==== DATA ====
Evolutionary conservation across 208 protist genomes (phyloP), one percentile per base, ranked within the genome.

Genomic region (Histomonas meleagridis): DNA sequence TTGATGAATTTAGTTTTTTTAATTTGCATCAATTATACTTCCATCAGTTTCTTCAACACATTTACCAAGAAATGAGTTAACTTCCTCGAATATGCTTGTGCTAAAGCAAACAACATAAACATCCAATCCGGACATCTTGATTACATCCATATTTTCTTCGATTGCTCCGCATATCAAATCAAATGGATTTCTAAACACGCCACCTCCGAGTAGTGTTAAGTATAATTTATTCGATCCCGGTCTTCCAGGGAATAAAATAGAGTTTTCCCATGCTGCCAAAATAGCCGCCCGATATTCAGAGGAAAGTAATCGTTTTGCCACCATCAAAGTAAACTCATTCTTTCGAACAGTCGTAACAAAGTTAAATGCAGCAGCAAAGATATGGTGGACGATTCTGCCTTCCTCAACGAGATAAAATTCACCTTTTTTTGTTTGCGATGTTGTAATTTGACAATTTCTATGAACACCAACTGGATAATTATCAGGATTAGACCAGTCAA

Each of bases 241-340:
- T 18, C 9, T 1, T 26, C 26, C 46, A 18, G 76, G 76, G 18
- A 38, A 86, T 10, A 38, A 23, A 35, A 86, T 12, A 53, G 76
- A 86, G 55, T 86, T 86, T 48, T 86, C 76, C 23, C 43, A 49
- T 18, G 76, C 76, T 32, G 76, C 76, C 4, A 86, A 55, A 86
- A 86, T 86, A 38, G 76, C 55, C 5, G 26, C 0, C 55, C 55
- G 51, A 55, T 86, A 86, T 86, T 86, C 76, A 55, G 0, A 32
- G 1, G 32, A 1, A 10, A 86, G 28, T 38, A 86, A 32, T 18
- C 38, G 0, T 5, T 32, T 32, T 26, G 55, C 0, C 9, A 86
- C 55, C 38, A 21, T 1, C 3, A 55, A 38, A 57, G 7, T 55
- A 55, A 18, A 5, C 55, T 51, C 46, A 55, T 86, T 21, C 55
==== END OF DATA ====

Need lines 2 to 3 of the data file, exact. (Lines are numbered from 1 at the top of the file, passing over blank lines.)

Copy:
Genomic region (Histomonas meleagridis): DNA sequence TTGATGAATTTAGTTTTTTTAATTTGCATCAATTATACTTCCATCAGTTTCTTCAACACATTTACCAAGAAATGAGTTAACTTCCTCGAATATGCTTGTGCTAAAGCAAACAACATAAACATCCAATCCGGACATCTTGATTACATCCATATTTTCTTCGATTGCTCCGCATATCAAATCAAATGGATTTCTAAACACGCCACCTCCGAGTAGTGTTAAGTATAATTTATTCGATCCCGGTCTTCCAGGGAATAAAATAGAGTTTTCCCATGCTGCCAAAATAGCCGCCCGATATTCAGAGGAAAGTAATCGTTTTGCCACCATCAAAGTAAACTCATTCTTTCGAACAGTCGTAACAAAGTTAAATGCAGCAGCAAAGATATGGTGGACGATTCTGCCTTCCTCAACGAGATAAAATTCACCTTTTTTTGTTTGCGATGTTGTAATTTGACAATTTCTATGAACACCAACTGGATAATTATCAGGATTAGACCAGTCAA

Each of bases 241-340: